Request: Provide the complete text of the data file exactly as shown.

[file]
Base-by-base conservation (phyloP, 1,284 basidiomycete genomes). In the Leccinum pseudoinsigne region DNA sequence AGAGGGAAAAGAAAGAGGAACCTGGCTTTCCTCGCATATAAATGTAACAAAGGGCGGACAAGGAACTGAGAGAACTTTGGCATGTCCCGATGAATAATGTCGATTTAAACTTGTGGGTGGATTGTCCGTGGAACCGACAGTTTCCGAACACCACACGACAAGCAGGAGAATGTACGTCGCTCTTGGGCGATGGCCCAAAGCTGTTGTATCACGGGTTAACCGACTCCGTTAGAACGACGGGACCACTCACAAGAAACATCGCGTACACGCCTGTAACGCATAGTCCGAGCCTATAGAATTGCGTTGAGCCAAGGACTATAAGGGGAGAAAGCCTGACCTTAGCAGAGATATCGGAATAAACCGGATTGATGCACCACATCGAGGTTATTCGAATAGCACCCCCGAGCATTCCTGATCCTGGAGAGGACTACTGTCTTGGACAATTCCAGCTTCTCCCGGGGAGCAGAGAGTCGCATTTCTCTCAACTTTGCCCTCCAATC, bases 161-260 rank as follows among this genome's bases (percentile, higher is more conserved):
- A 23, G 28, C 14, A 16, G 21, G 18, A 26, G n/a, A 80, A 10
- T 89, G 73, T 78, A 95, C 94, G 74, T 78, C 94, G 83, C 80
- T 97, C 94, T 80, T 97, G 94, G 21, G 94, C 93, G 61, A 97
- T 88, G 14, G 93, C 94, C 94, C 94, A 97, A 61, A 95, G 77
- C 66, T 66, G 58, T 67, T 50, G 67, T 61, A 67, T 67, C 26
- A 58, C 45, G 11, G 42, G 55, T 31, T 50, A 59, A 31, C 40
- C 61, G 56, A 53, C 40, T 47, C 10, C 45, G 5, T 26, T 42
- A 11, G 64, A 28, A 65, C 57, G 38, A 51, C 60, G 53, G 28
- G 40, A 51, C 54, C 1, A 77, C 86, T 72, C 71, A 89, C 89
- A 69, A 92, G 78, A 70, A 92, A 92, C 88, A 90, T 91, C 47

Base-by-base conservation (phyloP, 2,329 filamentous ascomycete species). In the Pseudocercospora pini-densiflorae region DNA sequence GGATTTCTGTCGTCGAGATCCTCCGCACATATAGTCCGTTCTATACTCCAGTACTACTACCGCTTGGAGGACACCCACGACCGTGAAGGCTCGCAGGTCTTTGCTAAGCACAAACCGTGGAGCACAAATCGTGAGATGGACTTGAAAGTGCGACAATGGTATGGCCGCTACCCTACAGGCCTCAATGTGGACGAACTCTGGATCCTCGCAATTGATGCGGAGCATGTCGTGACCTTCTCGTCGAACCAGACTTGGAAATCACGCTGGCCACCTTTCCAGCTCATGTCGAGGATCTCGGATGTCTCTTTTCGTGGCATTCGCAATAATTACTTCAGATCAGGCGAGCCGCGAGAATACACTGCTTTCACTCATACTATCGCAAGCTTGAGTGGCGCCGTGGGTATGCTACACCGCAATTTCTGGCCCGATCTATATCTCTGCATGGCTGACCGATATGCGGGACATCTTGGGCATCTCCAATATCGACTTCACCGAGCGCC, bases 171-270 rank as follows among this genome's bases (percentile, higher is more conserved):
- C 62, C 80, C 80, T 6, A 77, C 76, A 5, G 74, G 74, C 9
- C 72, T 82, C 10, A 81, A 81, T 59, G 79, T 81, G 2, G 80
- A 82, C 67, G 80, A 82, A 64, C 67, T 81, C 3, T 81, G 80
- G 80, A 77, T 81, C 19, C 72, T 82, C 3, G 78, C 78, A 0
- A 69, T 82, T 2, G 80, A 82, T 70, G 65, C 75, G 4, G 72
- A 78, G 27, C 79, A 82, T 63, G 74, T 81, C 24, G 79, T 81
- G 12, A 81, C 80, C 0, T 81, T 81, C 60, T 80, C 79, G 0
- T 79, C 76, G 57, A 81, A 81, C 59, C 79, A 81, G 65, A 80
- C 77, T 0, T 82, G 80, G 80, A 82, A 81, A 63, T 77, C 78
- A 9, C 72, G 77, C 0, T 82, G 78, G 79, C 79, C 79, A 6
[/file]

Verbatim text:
Base-by-base conservation (phyloP, 1,284 basidiomycete genomes). In the Leccinum pseudoinsigne region DNA sequence AGAGGGAAAAGAAAGAGGAACCTGGCTTTCCTCGCATATAAATGTAACAAAGGGCGGACAAGGAACTGAGAGAACTTTGGCATGTCCCGATGAATAATGTCGATTTAAACTTGTGGGTGGATTGTCCGTGGAACCGACAGTTTCCGAACACCACACGACAAGCAGGAGAATGTACGTCGCTCTTGGGCGATGGCCCAAAGCTGTTGTATCACGGGTTAACCGACTCCGTTAGAACGACGGGACCACTCACAAGAAACATCGCGTACACGCCTGTAACGCATAGTCCGAGCCTATAGAATTGCGTTGAGCCAAGGACTATAAGGGGAGAAAGCCTGACCTTAGCAGAGATATCGGAATAAACCGGATTGATGCACCACATCGAGGTTATTCGAATAGCACCCCCGAGCATTCCTGATCCTGGAGAGGACTACTGTCTTGGACAATTCCAGCTTCTCCCGGGGAGCAGAGAGTCGCATTTCTCTCAACTTTGCCCTCCAATC, bases 161-260 rank as follows among this genome's bases (percentile, higher is more conserved):
- A 23, G 28, C 14, A 16, G 21, G 18, A 26, G n/a, A 80, A 10
- T 89, G 73, T 78, A 95, C 94, G 74, T 78, C 94, G 83, C 80
- T 97, C 94, T 80, T 97, G 94, G 21, G 94, C 93, G 61, A 97
- T 88, G 14, G 93, C 94, C 94, C 94, A 97, A 61, A 95, G 77
- C 66, T 66, G 58, T 67, T 50, G 67, T 61, A 67, T 67, C 26
- A 58, C 45, G 11, G 42, G 55, T 31, T 50, A 59, A 31, C 40
- C 61, G 56, A 53, C 40, T 47, C 10, C 45, G 5, T 26, T 42
- A 11, G 64, A 28, A 65, C 57, G 38, A 51, C 60, G 53, G 28
- G 40, A 51, C 54, C 1, A 77, C 86, T 72, C 71, A 89, C 89
- A 69, A 92, G 78, A 70, A 92, A 92, C 88, A 90, T 91, C 47

Base-by-base conservation (phyloP, 2,329 filamentous ascomycete species). In the Pseudocercospora pini-densiflorae region DNA sequence GGATTTCTGTCGTCGAGATCCTCCGCACATATAGTCCGTTCTATACTCCAGTACTACTACCGCTTGGAGGACACCCACGACCGTGAAGGCTCGCAGGTCTTTGCTAAGCACAAACCGTGGAGCACAAATCGTGAGATGGACTTGAAAGTGCGACAATGGTATGGCCGCTACCCTACAGGCCTCAATGTGGACGAACTCTGGATCCTCGCAATTGATGCGGAGCATGTCGTGACCTTCTCGTCGAACCAGACTTGGAAATCACGCTGGCCACCTTTCCAGCTCATGTCGAGGATCTCGGATGTCTCTTTTCGTGGCATTCGCAATAATTACTTCAGATCAGGCGAGCCGCGAGAATACACTGCTTTCACTCATACTATCGCAAGCTTGAGTGGCGCCGTGGGTATGCTACACCGCAATTTCTGGCCCGATCTATATCTCTGCATGGCTGACCGATATGCGGGACATCTTGGGCATCTCCAATATCGACTTCACCGAGCGCC, bases 171-270 rank as follows among this genome's bases (percentile, higher is more conserved):
- C 62, C 80, C 80, T 6, A 77, C 76, A 5, G 74, G 74, C 9
- C 72, T 82, C 10, A 81, A 81, T 59, G 79, T 81, G 2, G 80
- A 82, C 67, G 80, A 82, A 64, C 67, T 81, C 3, T 81, G 80
- G 80, A 77, T 81, C 19, C 72, T 82, C 3, G 78, C 78, A 0
- A 69, T 82, T 2, G 80, A 82, T 70, G 65, C 75, G 4, G 72
- A 78, G 27, C 79, A 82, T 63, G 74, T 81, C 24, G 79, T 81
- G 12, A 81, C 80, C 0, T 81, T 81, C 60, T 80, C 79, G 0
- T 79, C 76, G 57, A 81, A 81, C 59, C 79, A 81, G 65, A 80
- C 77, T 0, T 82, G 80, G 80, A 82, A 81, A 63, T 77, C 78
- A 9, C 72, G 77, C 0, T 82, G 78, G 79, C 79, C 79, A 6